When Hasbro started up their second round of Marvel Legends, they came up with the idea of giving us extra characters through the use of "swap figures" - two characters, released under one "name" in the series, shipping in different waves to encourage stores to reorder. It didn't work at all, and was soon dropped. Eventually Hasbro got their act together, and now swap figures are a reliable part of each new ML series.
These heroines trap evil-doers with web-slinging super powers!
Yes, that's very nice. This release is technically "Warriors of the Web," and covers both Spider-Girl and Ultimate Spider-Woman (Spider-Girl in this case being May "Mayday" Parker, the daughter of Peter and Mary Jane from the future/alternate reality MC2 universe - you know, the daughter they would have had if Joe Quesada hadn't forced J. Michael Straczynski to give them a devil-abortion). [never forget --ed.] Picking up where the 616 stories left off - baby May having been kidnapped by a con artist under Norman Osborn's instruction - Peter got May back, but chose to retire from superheroing to be a full-time dad, and hoped that she'd turn out normal. But when May was 15 she started displaying spider-powers and started fighting crime (because it was a great way to piss off daddy).
Spider-Girl is a teenager, so she uses the Jubilee
body - and really, how awesome is it that Hasbro has a body specifically to make teenage girl heroes? And also, that Marvel has enough teen girls kicking ass to make such a thing a worthwhile investment? By comparison, remember that when tasked with the same mission, Mattel just repainted an adult and hoped no one would notice.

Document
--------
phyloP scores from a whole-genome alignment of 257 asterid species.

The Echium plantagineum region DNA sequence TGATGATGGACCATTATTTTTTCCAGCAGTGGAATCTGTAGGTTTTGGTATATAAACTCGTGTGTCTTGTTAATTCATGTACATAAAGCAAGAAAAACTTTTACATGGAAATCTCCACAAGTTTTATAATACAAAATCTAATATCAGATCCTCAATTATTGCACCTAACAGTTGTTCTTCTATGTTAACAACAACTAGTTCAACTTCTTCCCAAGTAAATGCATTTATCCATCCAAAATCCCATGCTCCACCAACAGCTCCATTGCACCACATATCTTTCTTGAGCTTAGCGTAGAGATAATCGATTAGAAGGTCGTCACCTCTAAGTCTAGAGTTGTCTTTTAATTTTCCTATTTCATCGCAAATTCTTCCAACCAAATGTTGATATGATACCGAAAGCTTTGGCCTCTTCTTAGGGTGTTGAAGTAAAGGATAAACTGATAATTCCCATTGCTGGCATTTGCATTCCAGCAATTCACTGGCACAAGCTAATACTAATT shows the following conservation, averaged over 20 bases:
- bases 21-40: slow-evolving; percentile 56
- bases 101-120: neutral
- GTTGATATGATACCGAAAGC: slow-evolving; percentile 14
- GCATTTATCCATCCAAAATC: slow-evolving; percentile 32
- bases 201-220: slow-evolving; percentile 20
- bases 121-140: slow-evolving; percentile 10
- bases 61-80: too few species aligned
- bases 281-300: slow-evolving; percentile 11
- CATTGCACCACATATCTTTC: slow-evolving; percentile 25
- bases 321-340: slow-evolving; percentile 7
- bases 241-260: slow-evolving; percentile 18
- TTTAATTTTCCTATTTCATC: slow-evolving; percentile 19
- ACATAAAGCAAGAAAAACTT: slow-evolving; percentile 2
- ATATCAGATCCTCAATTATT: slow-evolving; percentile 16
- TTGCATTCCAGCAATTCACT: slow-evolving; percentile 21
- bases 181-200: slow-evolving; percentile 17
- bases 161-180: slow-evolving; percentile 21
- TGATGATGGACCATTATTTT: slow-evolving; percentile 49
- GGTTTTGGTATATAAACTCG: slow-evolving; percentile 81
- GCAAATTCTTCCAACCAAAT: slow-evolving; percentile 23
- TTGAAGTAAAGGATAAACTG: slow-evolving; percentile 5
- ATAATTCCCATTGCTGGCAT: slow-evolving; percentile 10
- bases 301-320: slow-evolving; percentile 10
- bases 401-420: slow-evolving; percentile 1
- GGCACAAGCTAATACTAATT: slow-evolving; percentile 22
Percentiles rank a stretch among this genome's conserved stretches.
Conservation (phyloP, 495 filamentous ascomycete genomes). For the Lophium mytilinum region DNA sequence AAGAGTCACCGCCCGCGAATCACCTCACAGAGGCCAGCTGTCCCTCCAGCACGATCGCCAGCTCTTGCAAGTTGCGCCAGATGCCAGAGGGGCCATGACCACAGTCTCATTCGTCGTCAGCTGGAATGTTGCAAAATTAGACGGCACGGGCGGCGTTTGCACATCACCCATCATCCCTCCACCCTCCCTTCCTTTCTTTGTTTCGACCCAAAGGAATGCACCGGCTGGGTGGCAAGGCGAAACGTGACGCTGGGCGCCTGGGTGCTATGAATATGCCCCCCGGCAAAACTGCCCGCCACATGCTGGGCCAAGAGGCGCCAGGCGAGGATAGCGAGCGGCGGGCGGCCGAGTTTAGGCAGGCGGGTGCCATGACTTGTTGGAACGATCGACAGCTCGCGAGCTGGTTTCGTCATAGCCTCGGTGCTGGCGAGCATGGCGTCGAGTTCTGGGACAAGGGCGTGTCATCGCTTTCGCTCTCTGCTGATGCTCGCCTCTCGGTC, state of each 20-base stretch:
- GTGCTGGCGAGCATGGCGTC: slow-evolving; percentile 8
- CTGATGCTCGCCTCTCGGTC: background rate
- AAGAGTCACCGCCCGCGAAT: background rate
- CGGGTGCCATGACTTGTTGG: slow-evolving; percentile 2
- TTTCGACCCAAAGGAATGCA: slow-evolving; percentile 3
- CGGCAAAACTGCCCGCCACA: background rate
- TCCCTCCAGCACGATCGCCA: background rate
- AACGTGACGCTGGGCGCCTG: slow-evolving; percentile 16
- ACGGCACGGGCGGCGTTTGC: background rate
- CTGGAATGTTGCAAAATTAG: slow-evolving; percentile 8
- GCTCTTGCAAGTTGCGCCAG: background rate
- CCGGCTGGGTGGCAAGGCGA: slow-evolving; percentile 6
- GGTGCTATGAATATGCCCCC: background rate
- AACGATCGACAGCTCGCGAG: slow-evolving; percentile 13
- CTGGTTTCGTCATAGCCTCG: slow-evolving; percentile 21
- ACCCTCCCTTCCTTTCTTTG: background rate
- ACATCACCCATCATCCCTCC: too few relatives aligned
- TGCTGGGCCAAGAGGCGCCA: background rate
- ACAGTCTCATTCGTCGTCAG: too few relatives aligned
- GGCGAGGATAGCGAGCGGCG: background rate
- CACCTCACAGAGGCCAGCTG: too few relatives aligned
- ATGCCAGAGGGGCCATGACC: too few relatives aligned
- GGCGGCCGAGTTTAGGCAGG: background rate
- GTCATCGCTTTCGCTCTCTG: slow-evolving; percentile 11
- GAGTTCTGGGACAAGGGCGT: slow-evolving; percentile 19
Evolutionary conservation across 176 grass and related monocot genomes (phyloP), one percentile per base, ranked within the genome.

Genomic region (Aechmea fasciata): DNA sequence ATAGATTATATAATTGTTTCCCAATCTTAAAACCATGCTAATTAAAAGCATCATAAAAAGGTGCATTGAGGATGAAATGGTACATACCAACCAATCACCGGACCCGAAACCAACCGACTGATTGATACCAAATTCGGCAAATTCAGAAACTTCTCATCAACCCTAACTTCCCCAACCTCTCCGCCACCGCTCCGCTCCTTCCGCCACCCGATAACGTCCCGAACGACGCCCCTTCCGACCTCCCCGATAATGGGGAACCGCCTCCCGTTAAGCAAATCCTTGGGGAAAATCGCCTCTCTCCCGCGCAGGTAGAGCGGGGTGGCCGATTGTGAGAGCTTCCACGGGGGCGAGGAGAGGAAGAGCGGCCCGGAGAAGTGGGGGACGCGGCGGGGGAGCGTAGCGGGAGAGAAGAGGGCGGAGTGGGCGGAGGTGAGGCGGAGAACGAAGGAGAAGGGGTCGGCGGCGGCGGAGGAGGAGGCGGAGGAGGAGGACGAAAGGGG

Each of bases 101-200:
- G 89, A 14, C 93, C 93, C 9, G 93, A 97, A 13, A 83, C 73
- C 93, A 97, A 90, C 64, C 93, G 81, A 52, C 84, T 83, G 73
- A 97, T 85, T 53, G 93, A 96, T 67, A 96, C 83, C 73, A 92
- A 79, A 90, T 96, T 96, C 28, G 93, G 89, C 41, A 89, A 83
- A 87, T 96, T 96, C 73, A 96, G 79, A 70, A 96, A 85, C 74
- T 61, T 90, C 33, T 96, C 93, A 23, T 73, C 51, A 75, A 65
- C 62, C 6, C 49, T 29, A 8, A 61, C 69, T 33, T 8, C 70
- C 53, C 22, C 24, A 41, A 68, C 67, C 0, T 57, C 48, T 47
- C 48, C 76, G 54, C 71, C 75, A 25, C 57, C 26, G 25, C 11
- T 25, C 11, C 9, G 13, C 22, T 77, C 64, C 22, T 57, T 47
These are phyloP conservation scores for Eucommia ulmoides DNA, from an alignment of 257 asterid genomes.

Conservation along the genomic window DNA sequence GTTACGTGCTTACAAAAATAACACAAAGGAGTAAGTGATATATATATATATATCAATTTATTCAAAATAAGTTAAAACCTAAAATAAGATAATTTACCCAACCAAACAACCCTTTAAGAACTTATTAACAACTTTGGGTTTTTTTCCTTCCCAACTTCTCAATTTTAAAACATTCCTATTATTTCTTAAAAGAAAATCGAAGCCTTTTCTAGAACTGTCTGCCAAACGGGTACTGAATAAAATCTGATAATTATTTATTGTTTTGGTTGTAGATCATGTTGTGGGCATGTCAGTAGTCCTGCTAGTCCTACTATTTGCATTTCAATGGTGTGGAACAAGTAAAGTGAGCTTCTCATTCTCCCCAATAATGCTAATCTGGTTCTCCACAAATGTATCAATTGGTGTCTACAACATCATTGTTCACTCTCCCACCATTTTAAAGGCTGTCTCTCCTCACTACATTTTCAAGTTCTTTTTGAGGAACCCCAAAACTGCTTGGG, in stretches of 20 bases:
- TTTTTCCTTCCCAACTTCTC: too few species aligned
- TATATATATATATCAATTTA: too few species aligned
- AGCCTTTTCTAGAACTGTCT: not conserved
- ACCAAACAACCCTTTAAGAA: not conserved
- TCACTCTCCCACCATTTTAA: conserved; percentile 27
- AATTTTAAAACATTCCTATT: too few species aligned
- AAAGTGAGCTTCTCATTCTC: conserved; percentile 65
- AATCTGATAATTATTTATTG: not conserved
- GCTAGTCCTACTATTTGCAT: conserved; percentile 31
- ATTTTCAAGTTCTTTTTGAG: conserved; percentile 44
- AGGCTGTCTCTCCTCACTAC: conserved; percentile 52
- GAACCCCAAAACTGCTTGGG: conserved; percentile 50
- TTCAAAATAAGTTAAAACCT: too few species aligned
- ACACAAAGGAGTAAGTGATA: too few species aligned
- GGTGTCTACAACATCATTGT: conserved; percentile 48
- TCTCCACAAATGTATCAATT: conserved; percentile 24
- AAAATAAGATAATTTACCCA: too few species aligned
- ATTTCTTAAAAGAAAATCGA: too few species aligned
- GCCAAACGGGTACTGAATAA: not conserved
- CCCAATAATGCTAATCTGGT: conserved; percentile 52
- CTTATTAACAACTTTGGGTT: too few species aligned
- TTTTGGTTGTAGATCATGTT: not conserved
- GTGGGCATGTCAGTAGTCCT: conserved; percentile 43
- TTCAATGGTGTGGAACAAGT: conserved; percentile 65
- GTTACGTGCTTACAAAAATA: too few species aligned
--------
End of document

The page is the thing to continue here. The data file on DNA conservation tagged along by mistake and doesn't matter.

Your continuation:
May wears a version of her uncle Ben's Scarlet Spider costume, just with a (much) darker shade of blue and, you know, better breast support. Her hands are new, because they're molded in the traditional web-shooting pose, and she's wearing silver webshooters.
One drawback of this reused body is that the web lines on the costume are just painted, not sculpted in. Even on the head, which is a new mold with sculpted eyes, the lines are just painted. The apps are mostly good, though the lines do tend to break once you move the joints - she was painted in one specific pose, and looks best that way.
But hey, put her in a wild enough pose, and you'll never even notice. She moves at the ankles, shins, knees, thighs, hips, torso, wrists, elbows, shoulders, neck and head. The elbow hinges and the ankle swivels both feel very stuck, on my figure: I can get them moving, but it's tough to do, and I'm worried they might shear off. It may be time for me to boil some water and pop the joints apart, just to make sure there's no excess plastic in there.
All the previous swap figures came with the same BAF part (or at least the same equivalent parts, in the case of The Allfather[s]), but the Warriors of the Web do not. Spider-Girl comes with Hobgoblin's head and wings; Ultimate Spider-Woman comes with something else.
So the original idea of the swap figures was that they'd ship in different waves, but would otherwise be (in the loosest terms) the "same" figure: the same base mold, the same BAF piece, etc.; now they're shipping at the same time, have different BAF parts, and often have different bodies; at that point, why even bother with the "swap figure" pretense? Why not just admit that Spider-Girl and Ultimate Spider-Woman are two different figures and let them be identified as such on the packaging?